Two-man show: Macon, Barford rank near top of UA scoring duos

By: Bob Holt
Published: Saturday, February 10, 2018
Arkansas guards Daryl Macon, left, and Jaylen Barford are shown during the Razorbacks' annual media day on Tuesday, Oct. 3, 2017, in Fayetteville.
Photo by J.T. Wampler
Arkansas guards Daryl Macon, left, and Jaylen Barford are shown during the Razorbacks' annual media day on Tuesday, Oct. 3, 2017, in Fayetteville.

FAYETTEVILLE -- You have to go back to the days of MayDay and Corliss and Scotty to find a scoring duo for the Arkansas Razorbacks as formidable as Jaylen Barford and Daryl Macon.

Seniors Todd Day and Lee Mayberry averaged 37.9 points -- 22.7 by Day and 15.2 by Mayberry -- when the University of Arkansas, Fayetteville won the SEC championship during its first season in the conference in 1991-1992.

SEC’s top scoring tandems this season:

rank;players;school;combined averages

1;Jaylen Barford & Daryl Macon;Arkansas;36.1

2;Bryce Brown & Mustapha Heron;Auburn;32.6

tie 3;Jalen Hudson & Egor Koulechov;Florida;30.0

tie 3;Kassius Robertson & Jordan Barnett;Missourl;30.0

5;Collin Sexton & Donta Hall;Alabama;29.4

DOUBLE TROUBLE

Arkansas’ top scoring tandems of the SEC era, 1991-92 through this season:

rank;players;season;combined averages

1;Todd Day & Lee Mayberry;1991-92;37.9

2;Corliss Williamson & Scotty Thurman;1993-94;36.3

3;Jaylen Barford & Daryl Macon;2017-18;36.1

4;Corliss Williamson & Scotty Thurman;1994-95;35.1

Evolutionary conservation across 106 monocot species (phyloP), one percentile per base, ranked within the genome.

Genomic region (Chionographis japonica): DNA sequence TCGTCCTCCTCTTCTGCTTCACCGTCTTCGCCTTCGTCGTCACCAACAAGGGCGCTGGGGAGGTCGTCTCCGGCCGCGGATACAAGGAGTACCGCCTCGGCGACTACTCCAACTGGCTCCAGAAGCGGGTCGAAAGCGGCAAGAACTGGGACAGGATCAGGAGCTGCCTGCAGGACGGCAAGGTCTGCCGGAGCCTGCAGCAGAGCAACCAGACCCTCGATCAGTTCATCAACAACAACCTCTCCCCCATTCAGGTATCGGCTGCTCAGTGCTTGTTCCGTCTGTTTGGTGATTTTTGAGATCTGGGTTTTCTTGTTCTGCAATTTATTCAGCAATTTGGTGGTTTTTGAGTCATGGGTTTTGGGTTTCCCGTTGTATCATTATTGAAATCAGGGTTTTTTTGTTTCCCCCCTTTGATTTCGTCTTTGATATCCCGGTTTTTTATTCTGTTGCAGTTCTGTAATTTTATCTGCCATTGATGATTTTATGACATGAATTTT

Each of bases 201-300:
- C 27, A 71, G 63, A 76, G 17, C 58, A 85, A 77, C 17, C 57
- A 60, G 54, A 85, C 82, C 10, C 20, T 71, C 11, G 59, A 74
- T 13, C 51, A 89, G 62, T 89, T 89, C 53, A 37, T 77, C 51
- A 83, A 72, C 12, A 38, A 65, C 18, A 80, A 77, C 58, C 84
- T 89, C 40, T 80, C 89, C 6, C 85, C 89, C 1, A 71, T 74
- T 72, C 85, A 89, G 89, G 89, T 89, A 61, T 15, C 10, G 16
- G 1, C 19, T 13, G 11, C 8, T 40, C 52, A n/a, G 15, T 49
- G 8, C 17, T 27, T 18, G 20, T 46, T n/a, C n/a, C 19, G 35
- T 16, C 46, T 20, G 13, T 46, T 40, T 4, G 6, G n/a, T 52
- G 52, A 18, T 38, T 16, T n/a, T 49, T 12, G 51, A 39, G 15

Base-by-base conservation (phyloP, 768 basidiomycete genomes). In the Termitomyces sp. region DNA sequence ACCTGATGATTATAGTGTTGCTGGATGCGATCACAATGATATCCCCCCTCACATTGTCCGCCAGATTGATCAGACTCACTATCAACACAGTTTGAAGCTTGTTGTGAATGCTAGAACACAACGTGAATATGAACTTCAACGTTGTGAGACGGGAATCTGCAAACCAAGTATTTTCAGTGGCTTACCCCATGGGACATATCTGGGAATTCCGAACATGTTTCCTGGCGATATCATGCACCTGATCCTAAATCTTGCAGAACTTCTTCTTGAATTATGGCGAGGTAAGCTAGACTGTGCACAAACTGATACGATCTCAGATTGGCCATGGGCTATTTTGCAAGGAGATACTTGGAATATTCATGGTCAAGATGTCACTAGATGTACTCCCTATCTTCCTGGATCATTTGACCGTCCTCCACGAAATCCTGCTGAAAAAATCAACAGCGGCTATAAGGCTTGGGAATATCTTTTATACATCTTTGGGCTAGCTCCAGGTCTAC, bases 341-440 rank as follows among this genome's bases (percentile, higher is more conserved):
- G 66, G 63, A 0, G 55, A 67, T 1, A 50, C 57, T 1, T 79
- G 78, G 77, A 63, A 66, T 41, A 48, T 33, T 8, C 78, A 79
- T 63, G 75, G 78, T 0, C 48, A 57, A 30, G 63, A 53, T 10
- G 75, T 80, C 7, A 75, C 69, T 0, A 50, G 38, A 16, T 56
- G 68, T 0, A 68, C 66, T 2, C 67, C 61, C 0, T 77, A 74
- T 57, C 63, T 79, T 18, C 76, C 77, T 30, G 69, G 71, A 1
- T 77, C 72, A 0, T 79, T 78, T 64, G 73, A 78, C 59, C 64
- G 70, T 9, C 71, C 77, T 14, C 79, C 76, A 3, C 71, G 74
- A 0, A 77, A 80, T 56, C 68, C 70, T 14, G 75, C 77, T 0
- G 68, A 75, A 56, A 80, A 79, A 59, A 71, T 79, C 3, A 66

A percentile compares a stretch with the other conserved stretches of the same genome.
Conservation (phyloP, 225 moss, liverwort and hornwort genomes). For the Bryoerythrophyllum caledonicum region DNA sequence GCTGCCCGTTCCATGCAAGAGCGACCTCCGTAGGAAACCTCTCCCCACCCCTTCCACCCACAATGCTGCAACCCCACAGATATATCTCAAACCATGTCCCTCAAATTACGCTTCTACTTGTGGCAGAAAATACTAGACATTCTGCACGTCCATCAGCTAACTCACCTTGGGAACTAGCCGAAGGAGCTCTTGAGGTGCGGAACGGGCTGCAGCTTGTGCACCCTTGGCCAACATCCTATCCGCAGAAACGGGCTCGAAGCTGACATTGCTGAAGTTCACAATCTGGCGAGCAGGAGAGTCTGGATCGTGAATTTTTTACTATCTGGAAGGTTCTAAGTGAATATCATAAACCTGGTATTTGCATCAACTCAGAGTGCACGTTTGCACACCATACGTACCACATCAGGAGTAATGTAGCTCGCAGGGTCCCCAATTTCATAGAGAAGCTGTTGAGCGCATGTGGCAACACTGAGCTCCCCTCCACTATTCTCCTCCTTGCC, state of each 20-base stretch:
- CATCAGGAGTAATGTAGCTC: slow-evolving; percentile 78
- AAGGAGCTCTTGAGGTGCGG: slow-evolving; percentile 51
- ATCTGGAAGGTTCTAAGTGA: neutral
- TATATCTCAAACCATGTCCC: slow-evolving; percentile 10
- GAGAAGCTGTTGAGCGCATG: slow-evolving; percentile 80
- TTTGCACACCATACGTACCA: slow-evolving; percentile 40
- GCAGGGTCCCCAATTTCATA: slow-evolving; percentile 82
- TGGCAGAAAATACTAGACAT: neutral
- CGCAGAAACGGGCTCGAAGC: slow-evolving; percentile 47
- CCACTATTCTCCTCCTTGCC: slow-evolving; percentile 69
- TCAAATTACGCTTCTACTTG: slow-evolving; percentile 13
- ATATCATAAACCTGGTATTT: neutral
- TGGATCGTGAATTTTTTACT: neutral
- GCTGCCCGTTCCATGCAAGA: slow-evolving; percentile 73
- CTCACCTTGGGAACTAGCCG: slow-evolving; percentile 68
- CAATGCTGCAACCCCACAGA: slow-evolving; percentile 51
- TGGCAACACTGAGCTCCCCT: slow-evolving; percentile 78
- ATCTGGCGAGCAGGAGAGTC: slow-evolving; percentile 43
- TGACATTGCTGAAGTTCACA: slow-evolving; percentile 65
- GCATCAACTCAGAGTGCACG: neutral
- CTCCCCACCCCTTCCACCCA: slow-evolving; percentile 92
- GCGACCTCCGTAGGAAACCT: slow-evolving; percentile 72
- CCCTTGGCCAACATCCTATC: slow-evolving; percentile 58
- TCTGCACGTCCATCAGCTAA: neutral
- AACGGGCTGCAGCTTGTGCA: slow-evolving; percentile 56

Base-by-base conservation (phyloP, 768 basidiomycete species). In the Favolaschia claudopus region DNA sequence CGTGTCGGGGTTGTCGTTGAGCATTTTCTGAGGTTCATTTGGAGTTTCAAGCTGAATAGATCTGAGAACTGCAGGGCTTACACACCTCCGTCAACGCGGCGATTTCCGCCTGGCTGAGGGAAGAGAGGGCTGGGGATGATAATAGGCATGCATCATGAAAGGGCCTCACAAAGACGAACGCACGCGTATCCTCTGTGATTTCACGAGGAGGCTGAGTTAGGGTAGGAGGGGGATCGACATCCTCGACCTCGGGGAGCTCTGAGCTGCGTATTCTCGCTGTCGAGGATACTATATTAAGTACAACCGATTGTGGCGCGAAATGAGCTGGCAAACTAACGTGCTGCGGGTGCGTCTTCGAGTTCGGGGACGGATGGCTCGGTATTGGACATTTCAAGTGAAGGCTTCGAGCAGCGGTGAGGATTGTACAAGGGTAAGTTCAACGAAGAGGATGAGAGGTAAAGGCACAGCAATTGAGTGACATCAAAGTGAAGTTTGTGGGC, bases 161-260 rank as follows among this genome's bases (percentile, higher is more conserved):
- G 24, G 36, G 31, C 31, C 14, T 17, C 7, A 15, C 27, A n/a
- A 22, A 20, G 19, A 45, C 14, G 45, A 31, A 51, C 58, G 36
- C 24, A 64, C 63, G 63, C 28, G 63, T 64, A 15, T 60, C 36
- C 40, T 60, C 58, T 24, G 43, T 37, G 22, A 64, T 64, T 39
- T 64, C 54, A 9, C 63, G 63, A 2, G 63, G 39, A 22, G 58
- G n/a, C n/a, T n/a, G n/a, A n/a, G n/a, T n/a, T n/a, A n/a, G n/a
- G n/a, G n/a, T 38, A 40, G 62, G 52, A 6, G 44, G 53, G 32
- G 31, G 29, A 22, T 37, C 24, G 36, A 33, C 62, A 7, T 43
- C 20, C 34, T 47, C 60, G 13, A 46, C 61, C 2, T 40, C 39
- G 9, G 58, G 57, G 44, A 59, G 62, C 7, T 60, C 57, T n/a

5;Ronnie Brewer & Jonathan Modica;2005-06;34.5

Two years later, sophomores Corliss Williamson and Scotty Thurman averaged 36.3 points -- 20.4 for Williamson and 15.9 for Thurman -- to lead the Razorbacks to the 1994 SEC and national championships in Arkansas' inaugural season in Walton Arena.

Going into tonight's Arkansas-Vanderbilt game, Barford and Macon, both 6-3 senior guards, are averaging 36.1 points for the most by a Razorbacks duo since the 1993-1994 season.

"Jaylen and Daryl are easily the most explosive backcourt in the entire SEC," said former Arkansas guard Pat Bradley, an analyst for the SEC Network. "There are other backcourts that can put up good numbers, but not like Jaylen and Daryl, that's for sure."

Barford and Macon are the highest-scoring duo in the SEC, ahead of Auburn's Bryce Brown and Mustapha Heron, who are averaging 32.6 points.

Georgia senior forward Yante Maten leads the SEC in scoring at 19.3 points, followed by Barford (18.8), Alabama freshman guard Collin Sexton (18.6) and Macon (17.3).

Barford and Macon have been even better in SEC games only, with Barford averaging a conference-leading 20.3 points and Macon averaging 19.0 to tie Maten for second.

"He gets me going, and I get him going," Macon said of himself and Barford. "It's something two good players can do."

Macon (33 points) and Barford (28) both scored career-highs in the Razorbacks' 95-93 overtime victory against Tennessee to open SEC play. Twice this season they've combined to score 49 points -- Macon 25 and Barford 24 -- at Georgia and against South Carolina.

"They're awesome; they're fearless," South Carolina Coach Frank Martin said after Macon and Barford led the Razorbacks to an 81-65 victory over the Gamecocks on Tuesday. "They obviously have developed an unbelievable chemistry with their team. You're on the other sideline and you see them, and they're always talking and getting to the right place and making sure their teammates are in the right place.

"They're both playing with a sense of urgency that seniors play with."